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Bug 43686 - GCC doesn't duplicate computed gotos for functions marked as "hot"
Summary: GCC doesn't duplicate computed gotos for functions marked as "hot"
Status: UNCONFIRMED
Alias: None
Product: gcc
Classification: Unclassified
Component: middle-end (show other bugs)
Version: 4.4.3
: P3 normal
Target Milestone: ---
Assignee: Not yet assigned to anyone
URL:
Keywords: missed-optimization
Depends on:
Blocks:
 
Reported: 2010-04-08 12:46 UTC by Dmitry Stogov
Modified: 2016-10-03 06:06 UTC (History)
4 users (show)

See Also:
Host: i686-redhat-linux
Target: i686-redhat-linux
Build: i686-redhat-linux
Known to work:
Known to fail:
Last reconfirmed:


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Description Dmitry Stogov 2010-04-08 12:46:22 UTC
I've found the bug working on direct threaded interpreter for PHP. Moving from GCC 4.3 to GCC 4.4 caused a significant performance degradation. Looking into produced assembler code I realized that GCC 4.4 doesn't replace all jmps to indirect jmp with indirect jmp itself. The reason is the following new condition in function duplicate_computed_gotos() bb-reorder.c 

if (!optimize_bb_for_size_p (bb))
  continue;

I thought I would able to fix the problem using "hot" attribute, but
according to this condition, in case I mark function with __attribute__((hot)) duplication doesn't work, and in case I mark it with __attribute__((cold)) it starts work. As result "hot" function works slower than "cold".

You can use the simplified code to verify it. I ran it with 'gcc -O2 -S direct.c'

direct.c
--------
#define NEXT goto **ip++
#define guard(n) asm("#" #n)

__attribute__((cold)) void *emu (void **prog)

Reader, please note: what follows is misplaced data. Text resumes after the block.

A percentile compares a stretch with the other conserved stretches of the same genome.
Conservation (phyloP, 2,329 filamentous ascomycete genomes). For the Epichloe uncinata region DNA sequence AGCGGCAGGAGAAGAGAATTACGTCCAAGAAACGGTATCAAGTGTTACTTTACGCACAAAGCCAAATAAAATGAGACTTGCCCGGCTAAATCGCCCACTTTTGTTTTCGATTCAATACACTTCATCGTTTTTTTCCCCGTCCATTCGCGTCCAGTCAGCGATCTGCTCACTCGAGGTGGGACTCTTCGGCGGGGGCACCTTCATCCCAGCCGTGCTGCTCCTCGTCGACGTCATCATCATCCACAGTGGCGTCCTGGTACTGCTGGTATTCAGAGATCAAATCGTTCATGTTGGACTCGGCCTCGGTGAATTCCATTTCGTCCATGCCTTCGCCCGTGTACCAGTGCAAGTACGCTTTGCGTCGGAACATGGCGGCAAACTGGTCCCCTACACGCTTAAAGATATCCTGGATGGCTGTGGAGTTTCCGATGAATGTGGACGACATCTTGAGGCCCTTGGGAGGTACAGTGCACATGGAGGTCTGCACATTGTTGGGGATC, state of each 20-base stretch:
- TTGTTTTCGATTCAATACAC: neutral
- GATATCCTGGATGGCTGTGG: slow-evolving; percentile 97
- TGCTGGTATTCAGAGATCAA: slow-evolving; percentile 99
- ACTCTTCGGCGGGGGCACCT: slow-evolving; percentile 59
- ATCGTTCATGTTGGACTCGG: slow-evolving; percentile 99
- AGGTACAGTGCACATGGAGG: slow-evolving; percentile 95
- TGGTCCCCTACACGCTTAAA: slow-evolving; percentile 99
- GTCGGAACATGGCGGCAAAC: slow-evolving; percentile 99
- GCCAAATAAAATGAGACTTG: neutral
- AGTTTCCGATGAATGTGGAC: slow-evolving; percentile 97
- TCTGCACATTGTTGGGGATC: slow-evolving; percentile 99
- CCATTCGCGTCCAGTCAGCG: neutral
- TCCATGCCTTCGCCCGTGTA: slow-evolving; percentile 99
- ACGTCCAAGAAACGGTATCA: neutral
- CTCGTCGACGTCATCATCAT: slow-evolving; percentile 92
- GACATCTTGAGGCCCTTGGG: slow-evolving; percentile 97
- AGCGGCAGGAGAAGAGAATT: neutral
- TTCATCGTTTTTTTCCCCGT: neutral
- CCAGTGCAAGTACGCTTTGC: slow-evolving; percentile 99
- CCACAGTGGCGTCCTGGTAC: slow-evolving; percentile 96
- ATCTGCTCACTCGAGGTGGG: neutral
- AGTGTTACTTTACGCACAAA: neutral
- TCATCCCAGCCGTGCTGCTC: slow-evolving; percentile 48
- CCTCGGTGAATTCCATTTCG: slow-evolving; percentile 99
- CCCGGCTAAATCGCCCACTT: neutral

{
  static void  *labels[] = {&&next1,&&next2,&&next3,&&next4,&&next5,&&next6,&&next7,&&next8,&&next9,&&loop};
  void **ip;
  int    count;

  if (!prog) {
	  return labels;
  }  

  ip=prog;
  count = 10000000;

  
  NEXT;
 next1:
  guard(1);
  NEXT;
 next2:
  guard(2);
  NEXT;
 next3:
  guard(3);
  NEXT;
 next4:
  guard(4);
  NEXT;
 next5:
  guard(5);
  NEXT;
 next6:
  guard(6);
  NEXT;
 next7:
  guard(7);
  NEXT;
 next8:
  guard(8);
  NEXT;
 next9:
  guard(9);
  NEXT;
 loop:
  if (count>0) {
    count--;
    ip=prog;
    NEXT;
  }
  return 0;
}


int main() {
	void *prog[]   = {(void*)0,(void*)1,
	                  (void*)0,(void*)2,
	                  (void*)0,(void*)3,
	                  (void*)0,(void*)4,
	                  (void*)0,(void*)9};
	void **labels = emu(0);
	int i;
	for (i=0; i < sizeof(prog)/sizeof(prog[0]); i++) {
		prog[i] = labels[(int)prog[i]];
	}
	emu(prog);
	return 0;
}

I saw that the check causing the slowdown was removed in trunk, however I can't check that it was done in a proper way.
Comment 1 Mikael Pettersson 2010-04-08 13:32:15 UTC
Duplicate of PR42621?
Comment 2 Dmitry Stogov 2010-04-08 13:54:42 UTC
yes. It's definitely the same issue.

The only additional note that __attribute__((hot)) doesn't fix the problem (as I would expect tracing down optimize_bb_for_size_p()), but makes an additional slowdown. In opposite, the __attribute__((cold)) solves the issue. It looks very strange.

I suppose some condition has to be inverted :)
Comment 3 Jaak Ristioja 2011-06-10 09:19:49 UTC
(In reply to comment #1)
> Duplicate of PR42621?

And probably a duplicate of bug 39284 also.

(In reply to comment #2)
> yes. It's definitely the same issue.
> 
> The only additional note that __attribute__((hot)) doesn't fix the problem (as
> I would expect tracing down optimize_bb_for_size_p()), but makes an additional
> slowdown. In opposite, the __attribute__((cold)) solves the issue. It looks
> very strange.
> 
> I suppose some condition has to be inverted :)

Both __attribute__((cold)) and __attribute__((hot)) have this issue with GCC 4.5.2 on my Gentoo Linux box. Neither of them solves it.